Business: beware of ransomware, particularly on holidays and weekends


    - by David Goldstein -

    Ransomware has developed into one of the biggest threats to businesses around the world. According to an alert in 2021 from the Federal Bureau of Investigation (FBI) and the Cybersecurity and Infrastructure Security Agency (CISA), it’s when offices are normally closed on weekends and holidays when the two organisations have observed the most attacks.

    The alert came about after the two American crime organisations observed increasingly impactful attacks against U.S. entities on or around holiday weekends over several months. They believe as a result of their observations cybercriminals may view holidays and weekends—especially holiday weekends—as attractive timeframes in which to target potential victims, including small and large businesses.

    In some cases, they believe this tactic provides a head start for malicious actors conducting network exploitation and follow-on propagation of ransomware, as network defenders and IT support of victim organisations are at limited capacity for an extended time.

    These examples occurred during holidays

    Some examples of ransomware attacks highlighted by the FBI and CISA in their alert were:

    • In May 2021, leading into Mother’s Day weekend, malicious cyber actors deployed DarkSide ransomware against the IT network of a U.S.-based critical infrastructure entity in the Energy Sector, resulting in a week-long suspension of operations. After DarkSide actors gained access to the victim’s network, they deployed ransomware to encrypt victim data and—as a secondary form of extortion—exfiltrated the data before threatening to publish it to further pressure victims into paying the ransom demand.
    • In May 2021, over the Memorial Day weekend, a critical infrastructure entity in the Food and Agricultural Sector suffered a Sodinokibi/REvil ransomware attack affecting U.S. and Australian meat production facilities, resulting in a complete production stoppage.
    • In July 2021, during the Fourth of July holiday weekend, Sodinokibi/REvil ransomware actors attacked a U.S.-based critical infrastructure entity in the IT Sector and implementations of their remote monitoring and management tool, affecting hundreds of organizations—including multiple managed service providers and their customers.

    Cybercrime - including Ransomware - leads to considerable costs

    Ransomware has been identified as the largest threat to business today by the European cybersecurity agency ENISA. Attacks are becoming increasingly sophisticated. In the ENISA Threat Landscape (ETL) 2021 report, ENISA says the problems and costs of ransomware include “the amount of ransom, downtime, and the cost of people and actual operational and technical remediation.” A survey across 30 countries found the overall cost of remediating a ransomware attack has vastly increased, from $761,106 in 2020 to $1.85 million in 2021, according to ENISA.

    Internet crime is rapidly growing. The FBI's Internet Crime Complaint Center (IC3), which provides the public with an avenue for reporting information on cyber incidents, received 791,790 complaints for all types of internet crime—a record number—from the American public in 2020, with reported losses exceeding $4.1 billion. This represented a 69% increase in total complaints from 2019. The number of ransomware incidents also continues to rise, with 2,474 incidents reported in 2020, representing a 20% increase in the number of incidents, and a 225% increase in ransom demands.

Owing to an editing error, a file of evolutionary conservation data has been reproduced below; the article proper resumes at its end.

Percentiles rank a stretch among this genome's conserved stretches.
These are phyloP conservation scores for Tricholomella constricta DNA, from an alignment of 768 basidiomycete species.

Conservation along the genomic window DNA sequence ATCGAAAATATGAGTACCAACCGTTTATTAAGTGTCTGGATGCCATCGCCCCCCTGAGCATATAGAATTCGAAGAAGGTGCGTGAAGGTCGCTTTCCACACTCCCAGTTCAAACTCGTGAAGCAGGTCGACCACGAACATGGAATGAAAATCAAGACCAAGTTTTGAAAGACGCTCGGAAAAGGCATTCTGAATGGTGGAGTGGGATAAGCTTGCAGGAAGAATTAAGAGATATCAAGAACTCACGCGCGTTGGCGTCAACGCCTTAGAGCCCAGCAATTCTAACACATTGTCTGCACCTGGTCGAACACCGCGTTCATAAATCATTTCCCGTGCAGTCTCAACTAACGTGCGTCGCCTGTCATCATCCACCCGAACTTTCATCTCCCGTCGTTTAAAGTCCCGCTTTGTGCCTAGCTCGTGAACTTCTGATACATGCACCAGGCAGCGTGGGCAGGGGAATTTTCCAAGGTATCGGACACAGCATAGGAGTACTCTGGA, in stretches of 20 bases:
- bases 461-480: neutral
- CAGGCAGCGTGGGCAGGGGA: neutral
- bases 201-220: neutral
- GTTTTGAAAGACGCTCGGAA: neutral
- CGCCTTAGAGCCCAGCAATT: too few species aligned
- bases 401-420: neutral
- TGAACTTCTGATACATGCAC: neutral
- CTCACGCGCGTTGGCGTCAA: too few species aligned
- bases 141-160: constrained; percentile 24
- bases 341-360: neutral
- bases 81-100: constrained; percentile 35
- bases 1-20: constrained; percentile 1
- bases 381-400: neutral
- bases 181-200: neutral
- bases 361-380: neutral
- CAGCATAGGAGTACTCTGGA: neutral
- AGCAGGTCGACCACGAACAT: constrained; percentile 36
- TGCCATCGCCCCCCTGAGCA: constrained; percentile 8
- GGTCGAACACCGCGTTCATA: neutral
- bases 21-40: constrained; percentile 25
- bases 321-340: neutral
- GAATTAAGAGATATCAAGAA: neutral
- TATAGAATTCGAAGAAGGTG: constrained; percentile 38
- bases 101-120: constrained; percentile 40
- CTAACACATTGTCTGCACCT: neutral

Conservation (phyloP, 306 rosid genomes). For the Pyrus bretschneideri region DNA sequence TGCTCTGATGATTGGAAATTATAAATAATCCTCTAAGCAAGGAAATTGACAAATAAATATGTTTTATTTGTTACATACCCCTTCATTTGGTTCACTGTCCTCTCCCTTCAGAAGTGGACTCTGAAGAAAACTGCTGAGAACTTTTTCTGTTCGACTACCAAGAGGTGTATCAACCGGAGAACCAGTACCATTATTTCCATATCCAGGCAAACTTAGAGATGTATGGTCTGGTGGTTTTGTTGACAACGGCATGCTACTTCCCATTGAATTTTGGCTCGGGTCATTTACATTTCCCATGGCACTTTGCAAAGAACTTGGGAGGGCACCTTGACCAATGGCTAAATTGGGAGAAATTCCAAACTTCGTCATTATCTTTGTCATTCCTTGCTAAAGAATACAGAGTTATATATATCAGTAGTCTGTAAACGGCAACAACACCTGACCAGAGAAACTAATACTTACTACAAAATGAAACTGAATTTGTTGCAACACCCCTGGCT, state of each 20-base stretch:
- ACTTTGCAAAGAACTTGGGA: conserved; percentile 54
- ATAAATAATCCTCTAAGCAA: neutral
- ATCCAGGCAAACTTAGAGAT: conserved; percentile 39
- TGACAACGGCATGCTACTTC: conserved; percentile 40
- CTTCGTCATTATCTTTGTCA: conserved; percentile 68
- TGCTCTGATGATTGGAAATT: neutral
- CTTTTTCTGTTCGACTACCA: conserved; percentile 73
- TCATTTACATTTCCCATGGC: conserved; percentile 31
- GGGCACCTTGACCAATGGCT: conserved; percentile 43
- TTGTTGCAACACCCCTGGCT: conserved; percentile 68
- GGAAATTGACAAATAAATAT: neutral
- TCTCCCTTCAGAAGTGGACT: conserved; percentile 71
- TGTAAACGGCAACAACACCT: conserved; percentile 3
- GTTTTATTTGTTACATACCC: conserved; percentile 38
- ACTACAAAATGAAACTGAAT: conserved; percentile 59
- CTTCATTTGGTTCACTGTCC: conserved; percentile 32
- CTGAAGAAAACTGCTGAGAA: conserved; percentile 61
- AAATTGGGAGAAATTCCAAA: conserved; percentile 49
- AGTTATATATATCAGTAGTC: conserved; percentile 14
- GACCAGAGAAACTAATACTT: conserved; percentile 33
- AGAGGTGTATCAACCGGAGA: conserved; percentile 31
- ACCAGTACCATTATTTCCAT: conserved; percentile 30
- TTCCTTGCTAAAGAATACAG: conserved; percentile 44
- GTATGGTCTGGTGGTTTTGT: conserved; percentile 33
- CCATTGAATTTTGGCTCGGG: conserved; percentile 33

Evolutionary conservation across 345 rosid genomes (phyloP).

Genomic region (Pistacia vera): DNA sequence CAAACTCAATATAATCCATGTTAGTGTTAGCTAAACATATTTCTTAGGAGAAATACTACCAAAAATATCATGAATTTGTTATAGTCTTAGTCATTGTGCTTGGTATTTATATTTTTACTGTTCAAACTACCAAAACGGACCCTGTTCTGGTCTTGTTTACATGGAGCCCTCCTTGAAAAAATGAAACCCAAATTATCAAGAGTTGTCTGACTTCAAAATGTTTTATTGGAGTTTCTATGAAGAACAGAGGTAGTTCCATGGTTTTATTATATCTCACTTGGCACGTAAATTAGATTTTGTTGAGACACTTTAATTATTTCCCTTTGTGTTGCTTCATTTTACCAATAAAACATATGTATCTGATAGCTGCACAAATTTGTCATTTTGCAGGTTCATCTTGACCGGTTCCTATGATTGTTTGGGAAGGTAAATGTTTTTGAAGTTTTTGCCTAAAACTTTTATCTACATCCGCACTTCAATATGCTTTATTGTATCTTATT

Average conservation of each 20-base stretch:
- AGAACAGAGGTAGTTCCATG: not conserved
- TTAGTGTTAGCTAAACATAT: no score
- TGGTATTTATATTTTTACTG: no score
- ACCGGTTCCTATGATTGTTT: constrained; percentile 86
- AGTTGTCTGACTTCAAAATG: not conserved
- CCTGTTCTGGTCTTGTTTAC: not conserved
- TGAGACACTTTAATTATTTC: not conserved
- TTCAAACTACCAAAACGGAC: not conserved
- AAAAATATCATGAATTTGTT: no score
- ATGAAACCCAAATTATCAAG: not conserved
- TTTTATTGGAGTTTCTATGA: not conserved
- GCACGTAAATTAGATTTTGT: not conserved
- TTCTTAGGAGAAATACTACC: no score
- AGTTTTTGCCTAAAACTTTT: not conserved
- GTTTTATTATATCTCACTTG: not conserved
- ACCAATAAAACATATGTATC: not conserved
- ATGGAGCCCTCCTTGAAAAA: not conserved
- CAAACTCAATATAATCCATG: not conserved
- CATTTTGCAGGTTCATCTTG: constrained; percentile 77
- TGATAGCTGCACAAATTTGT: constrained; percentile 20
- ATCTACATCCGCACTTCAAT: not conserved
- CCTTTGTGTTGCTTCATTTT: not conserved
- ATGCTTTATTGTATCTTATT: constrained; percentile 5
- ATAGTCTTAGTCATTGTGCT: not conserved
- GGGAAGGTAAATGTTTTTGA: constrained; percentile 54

In their alert, CISA and the FBI advise how the destructive impact of ransomware continues to evolve beyond encryption of IT assets. Cybercriminals increasingly target large, lucrative organisations and providers of critical services with the expectation of higher value ransoms and increased likelihood of payments. Cybercriminals have also increasingly coupled initial encryption of data with a secondary form of extortion, in which they threaten to publicly name affected victims and release sensitive or proprietary data exfiltrated before encryption, to further encourage payment of ransom.

    Although cyber criminals use a variety of techniques to infect victims with ransomware, CISA and the FBI note the two most prevalent initial access vectors are phishing and brute forcing unsecured remote desktop protocol (RDP) endpoints.

    How to deal with Ransomware

    As part of their alert, organisations are strongly discouraged from paying ransoms to criminal actors. As many organisations have found, payment does not guarantee files will be recovered, nor does it ensure protection from future breaches. Payment may also embolden adversaries to target additional organisations, encourage other criminal actors to engage in the distribution of malware, and/or fund illicit activities. Depending on your country, there may be laws requiring reporting of cybercrime including ransomware perpetrated on businesses. Cybercrime agencies in other countries will often encourage the reporting of cybercrime, including ransomware, perpetrated on businesses.

    Some of the ways to mitigate against cybercrime such as ransomware, the FBI and CISA advise, include:

    • Making regular offline backups of your data
    • Do not click on suspicious links
    • If you use unsecured remote desktop protocol (RDP) endpoints — or other potentially risky services — secure and monitor
    • Regularly update the operating system and software on all devises and regularly scan for vulnerabilities
    • Use strong passwords
    • Secure networks and implement segmentation, filter traffic and scan ports
    • Secure user accounts
    • Have an incident response plan

    Contact us to learn more about how to protect against cybercrime.